In History of Plymouth Plantation, how would one describe the Puritan worldview as presented by Bradford upon their arrival in the New World? For example, in the last paragraph of Chapter 9,...

In History of Plymouth Plantation, how would one describe the Puritan worldview as presented by Bradford upon their arrival in the New World? For example, in the last paragraph of Chapter 9, Bradford writes, "But hear I cannot but stay and make a pause, and stand half amased at this poore peoples presente condition; and so I thinke will the reader too, when he well considera the same [...] Besides, what could they see but a hideous  and desolate wilderness, full of wild beasts and will men?"

Essentially, the Puritans broke away from England, which they believed was corrupt due to the Church, to the New World (essentially Satan's land thanks to the evil "savages" that were so ubiquitously living there), which is even moreso corrupt. How do you think they consolidated these factors psychologically into their reasoning for why it was necessary for them to be there?

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Ashley Kannan | Middle School Teacher | (Level 3) Distinguished Educator

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One aspect of the Puritan worldview that Bradford articulates in History of Plymouth Plantation is that there force of the divine is what guides all human action.  It is through this belief in the divine that the Puritans were able to consolidate the corruption in their past and the perceived savagery intrinsic to their present.  Bradford speaks of a world view that asserts that human sustenance is only possible through a relentless faith in the divine:

What could now sustain them but the Spirit of God and His grace? May not and ought not the children of these fathers rightly say: Our fathers were Englishmen which came over this great ocean, and were ready to perish in this wilderness; but they cried unto the Lord, and He heard their voice and looked on their adversity.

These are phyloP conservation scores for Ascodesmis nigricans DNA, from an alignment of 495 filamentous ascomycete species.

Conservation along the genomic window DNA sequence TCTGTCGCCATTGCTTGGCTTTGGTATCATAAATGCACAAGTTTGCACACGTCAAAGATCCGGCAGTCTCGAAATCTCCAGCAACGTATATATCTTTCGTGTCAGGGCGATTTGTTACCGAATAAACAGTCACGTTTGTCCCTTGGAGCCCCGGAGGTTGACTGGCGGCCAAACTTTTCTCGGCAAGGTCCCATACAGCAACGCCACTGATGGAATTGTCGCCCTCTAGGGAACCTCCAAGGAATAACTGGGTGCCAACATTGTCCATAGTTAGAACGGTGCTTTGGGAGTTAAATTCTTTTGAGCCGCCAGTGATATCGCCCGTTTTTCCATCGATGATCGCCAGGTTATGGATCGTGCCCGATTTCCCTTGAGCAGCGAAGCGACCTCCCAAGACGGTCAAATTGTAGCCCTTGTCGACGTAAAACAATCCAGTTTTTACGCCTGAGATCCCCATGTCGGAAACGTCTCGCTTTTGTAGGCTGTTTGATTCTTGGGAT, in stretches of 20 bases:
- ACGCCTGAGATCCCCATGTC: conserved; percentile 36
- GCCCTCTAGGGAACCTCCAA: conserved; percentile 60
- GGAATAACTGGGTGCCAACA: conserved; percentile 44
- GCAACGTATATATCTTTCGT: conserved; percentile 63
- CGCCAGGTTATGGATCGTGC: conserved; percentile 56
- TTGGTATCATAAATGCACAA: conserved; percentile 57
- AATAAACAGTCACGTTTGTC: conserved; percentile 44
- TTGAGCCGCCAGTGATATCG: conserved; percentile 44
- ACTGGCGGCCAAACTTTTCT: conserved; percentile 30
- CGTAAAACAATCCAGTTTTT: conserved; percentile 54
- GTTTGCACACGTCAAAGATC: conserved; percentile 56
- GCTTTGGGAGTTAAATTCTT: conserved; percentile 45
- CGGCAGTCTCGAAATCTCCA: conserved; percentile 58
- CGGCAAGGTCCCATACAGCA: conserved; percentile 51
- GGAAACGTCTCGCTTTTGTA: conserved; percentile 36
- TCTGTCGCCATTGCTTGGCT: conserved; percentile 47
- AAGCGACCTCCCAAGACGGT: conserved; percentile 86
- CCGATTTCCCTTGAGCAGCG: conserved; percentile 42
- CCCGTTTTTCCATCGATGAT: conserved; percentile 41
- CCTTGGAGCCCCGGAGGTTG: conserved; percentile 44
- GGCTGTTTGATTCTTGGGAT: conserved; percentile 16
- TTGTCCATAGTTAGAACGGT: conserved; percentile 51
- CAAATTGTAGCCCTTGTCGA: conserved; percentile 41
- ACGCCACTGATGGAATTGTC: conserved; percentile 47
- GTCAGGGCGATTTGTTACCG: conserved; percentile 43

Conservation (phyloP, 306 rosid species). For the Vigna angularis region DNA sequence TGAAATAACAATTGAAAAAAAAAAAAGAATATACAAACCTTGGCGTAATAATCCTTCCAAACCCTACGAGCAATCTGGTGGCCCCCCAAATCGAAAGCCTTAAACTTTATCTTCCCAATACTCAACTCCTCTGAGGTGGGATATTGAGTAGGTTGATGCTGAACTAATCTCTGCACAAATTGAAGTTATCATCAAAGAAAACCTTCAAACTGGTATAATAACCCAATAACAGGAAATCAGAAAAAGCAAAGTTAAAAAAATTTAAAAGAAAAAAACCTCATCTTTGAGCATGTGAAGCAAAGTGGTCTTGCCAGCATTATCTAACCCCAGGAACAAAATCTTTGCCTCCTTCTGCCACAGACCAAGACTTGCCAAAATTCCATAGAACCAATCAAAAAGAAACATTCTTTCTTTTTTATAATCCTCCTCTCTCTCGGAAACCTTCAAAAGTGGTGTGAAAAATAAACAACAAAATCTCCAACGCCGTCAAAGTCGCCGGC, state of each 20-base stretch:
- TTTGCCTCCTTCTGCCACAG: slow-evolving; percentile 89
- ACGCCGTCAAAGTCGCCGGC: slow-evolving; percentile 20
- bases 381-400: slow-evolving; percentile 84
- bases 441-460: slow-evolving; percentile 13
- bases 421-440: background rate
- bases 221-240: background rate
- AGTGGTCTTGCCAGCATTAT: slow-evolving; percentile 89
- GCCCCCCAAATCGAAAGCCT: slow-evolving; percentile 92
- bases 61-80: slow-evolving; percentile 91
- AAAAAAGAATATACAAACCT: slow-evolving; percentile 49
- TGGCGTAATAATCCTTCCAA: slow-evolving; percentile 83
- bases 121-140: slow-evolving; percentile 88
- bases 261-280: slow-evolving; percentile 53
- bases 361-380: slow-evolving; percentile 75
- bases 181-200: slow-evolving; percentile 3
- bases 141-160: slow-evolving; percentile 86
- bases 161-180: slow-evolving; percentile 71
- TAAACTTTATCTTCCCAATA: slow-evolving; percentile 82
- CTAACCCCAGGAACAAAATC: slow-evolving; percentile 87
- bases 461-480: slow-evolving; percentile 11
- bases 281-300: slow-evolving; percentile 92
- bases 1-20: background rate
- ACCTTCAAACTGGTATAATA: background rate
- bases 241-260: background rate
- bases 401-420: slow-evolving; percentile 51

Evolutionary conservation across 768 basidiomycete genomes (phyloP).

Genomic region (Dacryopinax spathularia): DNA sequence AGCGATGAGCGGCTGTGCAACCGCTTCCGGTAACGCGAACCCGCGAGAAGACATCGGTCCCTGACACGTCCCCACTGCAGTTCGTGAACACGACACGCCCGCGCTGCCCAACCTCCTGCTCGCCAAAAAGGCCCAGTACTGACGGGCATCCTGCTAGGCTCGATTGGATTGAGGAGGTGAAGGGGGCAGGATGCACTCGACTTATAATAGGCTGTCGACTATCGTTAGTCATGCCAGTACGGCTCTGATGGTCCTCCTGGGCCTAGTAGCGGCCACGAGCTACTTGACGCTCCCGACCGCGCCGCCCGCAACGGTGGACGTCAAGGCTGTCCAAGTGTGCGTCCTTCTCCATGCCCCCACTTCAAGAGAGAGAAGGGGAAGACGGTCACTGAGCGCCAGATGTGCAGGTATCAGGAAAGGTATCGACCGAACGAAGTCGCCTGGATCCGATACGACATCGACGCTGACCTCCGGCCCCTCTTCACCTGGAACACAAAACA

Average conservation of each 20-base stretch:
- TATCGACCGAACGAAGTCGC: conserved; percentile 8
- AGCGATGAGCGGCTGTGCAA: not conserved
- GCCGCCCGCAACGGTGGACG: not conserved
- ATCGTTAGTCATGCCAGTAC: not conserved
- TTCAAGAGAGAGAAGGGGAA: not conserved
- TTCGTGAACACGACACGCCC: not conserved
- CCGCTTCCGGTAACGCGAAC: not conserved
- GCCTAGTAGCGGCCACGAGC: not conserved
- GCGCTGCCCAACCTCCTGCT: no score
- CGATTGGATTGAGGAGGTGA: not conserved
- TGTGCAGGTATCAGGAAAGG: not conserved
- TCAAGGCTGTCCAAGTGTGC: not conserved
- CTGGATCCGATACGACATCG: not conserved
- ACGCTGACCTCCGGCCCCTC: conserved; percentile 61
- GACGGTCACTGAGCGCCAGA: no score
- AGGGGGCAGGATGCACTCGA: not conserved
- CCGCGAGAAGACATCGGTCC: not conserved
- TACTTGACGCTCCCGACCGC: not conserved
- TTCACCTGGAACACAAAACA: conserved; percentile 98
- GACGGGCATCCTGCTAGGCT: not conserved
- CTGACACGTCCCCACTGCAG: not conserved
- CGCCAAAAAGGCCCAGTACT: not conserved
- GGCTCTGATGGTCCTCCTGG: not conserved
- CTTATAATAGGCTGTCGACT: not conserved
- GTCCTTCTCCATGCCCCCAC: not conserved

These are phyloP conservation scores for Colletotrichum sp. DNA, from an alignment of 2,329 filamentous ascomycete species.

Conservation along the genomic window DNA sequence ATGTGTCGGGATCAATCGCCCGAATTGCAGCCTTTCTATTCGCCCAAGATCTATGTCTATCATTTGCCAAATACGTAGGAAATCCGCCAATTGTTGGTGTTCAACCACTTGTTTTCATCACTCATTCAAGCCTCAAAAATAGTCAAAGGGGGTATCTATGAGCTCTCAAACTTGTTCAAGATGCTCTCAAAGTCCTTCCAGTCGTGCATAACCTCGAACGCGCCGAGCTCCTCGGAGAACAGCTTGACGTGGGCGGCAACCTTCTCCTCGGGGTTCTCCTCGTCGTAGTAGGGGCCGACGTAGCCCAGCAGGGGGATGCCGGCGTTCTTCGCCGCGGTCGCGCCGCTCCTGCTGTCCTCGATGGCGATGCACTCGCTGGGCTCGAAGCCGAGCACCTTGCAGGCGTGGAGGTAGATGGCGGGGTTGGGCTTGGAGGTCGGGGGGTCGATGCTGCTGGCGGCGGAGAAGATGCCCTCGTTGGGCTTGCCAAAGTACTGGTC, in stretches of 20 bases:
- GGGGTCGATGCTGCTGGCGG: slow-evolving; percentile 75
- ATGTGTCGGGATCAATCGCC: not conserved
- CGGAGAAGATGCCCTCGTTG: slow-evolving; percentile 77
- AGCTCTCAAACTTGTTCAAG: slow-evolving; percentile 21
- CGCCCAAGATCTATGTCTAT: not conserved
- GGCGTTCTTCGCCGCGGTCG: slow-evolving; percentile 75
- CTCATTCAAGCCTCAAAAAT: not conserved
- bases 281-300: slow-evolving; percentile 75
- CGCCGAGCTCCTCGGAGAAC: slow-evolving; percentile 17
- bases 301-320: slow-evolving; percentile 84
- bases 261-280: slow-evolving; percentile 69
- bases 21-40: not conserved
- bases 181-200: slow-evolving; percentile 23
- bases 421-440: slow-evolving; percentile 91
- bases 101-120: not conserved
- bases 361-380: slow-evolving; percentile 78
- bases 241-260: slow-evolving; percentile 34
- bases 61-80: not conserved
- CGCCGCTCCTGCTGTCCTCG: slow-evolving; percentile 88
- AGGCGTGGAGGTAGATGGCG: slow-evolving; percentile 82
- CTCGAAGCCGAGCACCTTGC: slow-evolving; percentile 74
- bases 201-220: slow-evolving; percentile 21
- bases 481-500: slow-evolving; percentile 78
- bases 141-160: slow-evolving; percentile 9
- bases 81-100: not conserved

The world view that the Puritans possessed is one where the powerful notions of the divine guided individual actions.  The "Spirit of God and His grace" sustain the individual.  The forces that would precipitate a sense of doom and "perish in this wilderness" are offset by the "Lord."  This faith in the divine is a critical aspect in the Puritanical worldview that Bradford articulates.  

Let them therefore praise the Lord, because He is good: and his mercies endure forever. Yea, let them which have been redeemed of the Lord, show how He hath delivered them from the hand of the oppressor. When they wandered in the desert wilderness out of the way, and found no city to dwell in, both hungry and thirsty, their soul was overwhelmed in them.  Let them confess before the Lord His lovingkindness and His wonderful works before the sons of men.

Bradford's vision of the Puritan worldview is one in which humans will be delivered through the power of the divine.  The struggles that were faced and the ones that will be faced can be navigated as a result of the faith in the divine.  Bradford's vision of the Puritan world view places primacy on external deliverance.  In submitting to the will of the Lord, Bradford's framing of the Puritan worldview is one that unifies fragmented and competing elements.  Through this vision, Bradford depicts a Puritan world view that places complete faith and total dependence on the divine for individual endurance and salvation.

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